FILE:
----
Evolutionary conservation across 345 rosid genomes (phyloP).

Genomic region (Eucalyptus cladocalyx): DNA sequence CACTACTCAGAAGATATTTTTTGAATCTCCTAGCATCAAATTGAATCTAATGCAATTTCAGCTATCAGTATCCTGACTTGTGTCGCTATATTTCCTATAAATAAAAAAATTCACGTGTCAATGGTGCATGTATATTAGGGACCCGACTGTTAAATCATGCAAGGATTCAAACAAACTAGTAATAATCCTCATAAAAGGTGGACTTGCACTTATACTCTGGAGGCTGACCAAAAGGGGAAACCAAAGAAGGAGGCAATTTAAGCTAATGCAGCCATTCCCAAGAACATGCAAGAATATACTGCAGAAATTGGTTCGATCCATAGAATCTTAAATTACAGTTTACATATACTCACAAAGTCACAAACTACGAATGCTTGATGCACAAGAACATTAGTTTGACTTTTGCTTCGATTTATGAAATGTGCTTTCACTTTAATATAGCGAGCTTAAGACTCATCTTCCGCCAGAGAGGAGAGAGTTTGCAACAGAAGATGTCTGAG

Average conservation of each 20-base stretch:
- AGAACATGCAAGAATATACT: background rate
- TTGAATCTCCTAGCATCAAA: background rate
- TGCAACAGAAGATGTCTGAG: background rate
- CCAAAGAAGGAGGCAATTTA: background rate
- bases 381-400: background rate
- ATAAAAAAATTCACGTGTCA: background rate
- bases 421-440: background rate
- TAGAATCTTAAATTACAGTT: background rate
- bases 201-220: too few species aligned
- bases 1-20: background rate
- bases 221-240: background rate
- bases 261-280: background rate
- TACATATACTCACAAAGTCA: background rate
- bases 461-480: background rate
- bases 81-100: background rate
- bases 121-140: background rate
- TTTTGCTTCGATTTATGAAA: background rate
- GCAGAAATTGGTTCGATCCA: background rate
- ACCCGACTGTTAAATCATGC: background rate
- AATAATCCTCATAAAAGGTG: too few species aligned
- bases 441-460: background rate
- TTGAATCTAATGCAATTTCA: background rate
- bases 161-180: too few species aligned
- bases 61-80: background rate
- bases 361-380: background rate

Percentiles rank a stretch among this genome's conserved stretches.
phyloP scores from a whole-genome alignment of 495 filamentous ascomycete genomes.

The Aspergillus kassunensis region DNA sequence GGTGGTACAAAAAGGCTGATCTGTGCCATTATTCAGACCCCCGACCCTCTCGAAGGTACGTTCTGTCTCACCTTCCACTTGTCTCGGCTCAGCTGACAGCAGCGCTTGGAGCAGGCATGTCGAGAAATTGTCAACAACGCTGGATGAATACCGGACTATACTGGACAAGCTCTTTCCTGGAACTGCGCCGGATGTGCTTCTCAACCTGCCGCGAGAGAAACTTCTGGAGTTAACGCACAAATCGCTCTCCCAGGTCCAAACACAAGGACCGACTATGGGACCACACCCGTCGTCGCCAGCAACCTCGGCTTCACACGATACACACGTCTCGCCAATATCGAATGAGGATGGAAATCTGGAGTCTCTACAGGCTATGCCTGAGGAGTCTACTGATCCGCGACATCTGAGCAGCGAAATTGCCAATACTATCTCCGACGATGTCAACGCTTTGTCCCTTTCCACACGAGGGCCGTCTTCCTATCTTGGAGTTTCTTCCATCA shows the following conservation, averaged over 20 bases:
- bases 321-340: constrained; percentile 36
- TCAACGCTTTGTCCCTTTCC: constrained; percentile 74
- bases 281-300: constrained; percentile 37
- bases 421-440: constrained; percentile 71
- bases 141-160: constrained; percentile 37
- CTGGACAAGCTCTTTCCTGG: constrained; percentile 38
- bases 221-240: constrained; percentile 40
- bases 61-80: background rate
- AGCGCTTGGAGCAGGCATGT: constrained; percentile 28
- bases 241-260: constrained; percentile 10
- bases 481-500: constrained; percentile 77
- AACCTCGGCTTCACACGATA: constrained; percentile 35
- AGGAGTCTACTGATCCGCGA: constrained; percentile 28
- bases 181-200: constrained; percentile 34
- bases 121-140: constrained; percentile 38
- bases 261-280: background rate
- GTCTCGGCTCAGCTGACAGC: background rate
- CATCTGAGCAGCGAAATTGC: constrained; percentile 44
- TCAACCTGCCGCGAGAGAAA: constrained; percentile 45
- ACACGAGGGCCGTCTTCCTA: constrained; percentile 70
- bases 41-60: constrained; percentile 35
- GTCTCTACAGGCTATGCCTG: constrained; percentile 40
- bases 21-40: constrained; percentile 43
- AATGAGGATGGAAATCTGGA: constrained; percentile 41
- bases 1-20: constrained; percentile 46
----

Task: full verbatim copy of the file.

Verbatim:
Evolutionary conservation across 345 rosid genomes (phyloP).

Genomic region (Eucalyptus cladocalyx): DNA sequence CACTACTCAGAAGATATTTTTTGAATCTCCTAGCATCAAATTGAATCTAATGCAATTTCAGCTATCAGTATCCTGACTTGTGTCGCTATATTTCCTATAAATAAAAAAATTCACGTGTCAATGGTGCATGTATATTAGGGACCCGACTGTTAAATCATGCAAGGATTCAAACAAACTAGTAATAATCCTCATAAAAGGTGGACTTGCACTTATACTCTGGAGGCTGACCAAAAGGGGAAACCAAAGAAGGAGGCAATTTAAGCTAATGCAGCCATTCCCAAGAACATGCAAGAATATACTGCAGAAATTGGTTCGATCCATAGAATCTTAAATTACAGTTTACATATACTCACAAAGTCACAAACTACGAATGCTTGATGCACAAGAACATTAGTTTGACTTTTGCTTCGATTTATGAAATGTGCTTTCACTTTAATATAGCGAGCTTAAGACTCATCTTCCGCCAGAGAGGAGAGAGTTTGCAACAGAAGATGTCTGAG

Average conservation of each 20-base stretch:
- AGAACATGCAAGAATATACT: background rate
- TTGAATCTCCTAGCATCAAA: background rate
- TGCAACAGAAGATGTCTGAG: background rate
- CCAAAGAAGGAGGCAATTTA: background rate
- bases 381-400: background rate
- ATAAAAAAATTCACGTGTCA: background rate
- bases 421-440: background rate
- TAGAATCTTAAATTACAGTT: background rate
- bases 201-220: too few species aligned
- bases 1-20: background rate
- bases 221-240: background rate
- bases 261-280: background rate
- TACATATACTCACAAAGTCA: background rate
- bases 461-480: background rate
- bases 81-100: background rate
- bases 121-140: background rate
- TTTTGCTTCGATTTATGAAA: background rate
- GCAGAAATTGGTTCGATCCA: background rate
- ACCCGACTGTTAAATCATGC: background rate
- AATAATCCTCATAAAAGGTG: too few species aligned
- bases 441-460: background rate
- TTGAATCTAATGCAATTTCA: background rate
- bases 161-180: too few species aligned
- bases 61-80: background rate
- bases 361-380: background rate

Percentiles rank a stretch among this genome's conserved stretches.
phyloP scores from a whole-genome alignment of 495 filamentous ascomycete genomes.

The Aspergillus kassunensis region DNA sequence GGTGGTACAAAAAGGCTGATCTGTGCCATTATTCAGACCCCCGACCCTCTCGAAGGTACGTTCTGTCTCACCTTCCACTTGTCTCGGCTCAGCTGACAGCAGCGCTTGGAGCAGGCATGTCGAGAAATTGTCAACAACGCTGGATGAATACCGGACTATACTGGACAAGCTCTTTCCTGGAACTGCGCCGGATGTGCTTCTCAACCTGCCGCGAGAGAAACTTCTGGAGTTAACGCACAAATCGCTCTCCCAGGTCCAAACACAAGGACCGACTATGGGACCACACCCGTCGTCGCCAGCAACCTCGGCTTCACACGATACACACGTCTCGCCAATATCGAATGAGGATGGAAATCTGGAGTCTCTACAGGCTATGCCTGAGGAGTCTACTGATCCGCGACATCTGAGCAGCGAAATTGCCAATACTATCTCCGACGATGTCAACGCTTTGTCCCTTTCCACACGAGGGCCGTCTTCCTATCTTGGAGTTTCTTCCATCA shows the following conservation, averaged over 20 bases:
- bases 321-340: constrained; percentile 36
- TCAACGCTTTGTCCCTTTCC: constrained; percentile 74
- bases 281-300: constrained; percentile 37
- bases 421-440: constrained; percentile 71
- bases 141-160: constrained; percentile 37
- CTGGACAAGCTCTTTCCTGG: constrained; percentile 38
- bases 221-240: constrained; percentile 40
- bases 61-80: background rate
- AGCGCTTGGAGCAGGCATGT: constrained; percentile 28
- bases 241-260: constrained; percentile 10
- bases 481-500: constrained; percentile 77
- AACCTCGGCTTCACACGATA: constrained; percentile 35
- AGGAGTCTACTGATCCGCGA: constrained; percentile 28
- bases 181-200: constrained; percentile 34
- bases 121-140: constrained; percentile 38
- bases 261-280: background rate
- GTCTCGGCTCAGCTGACAGC: background rate
- CATCTGAGCAGCGAAATTGC: constrained; percentile 44
- TCAACCTGCCGCGAGAGAAA: constrained; percentile 45
- ACACGAGGGCCGTCTTCCTA: constrained; percentile 70
- bases 41-60: constrained; percentile 35
- GTCTCTACAGGCTATGCCTG: constrained; percentile 40
- bases 21-40: constrained; percentile 43
- AATGAGGATGGAAATCTGGA: constrained; percentile 41
- bases 1-20: constrained; percentile 46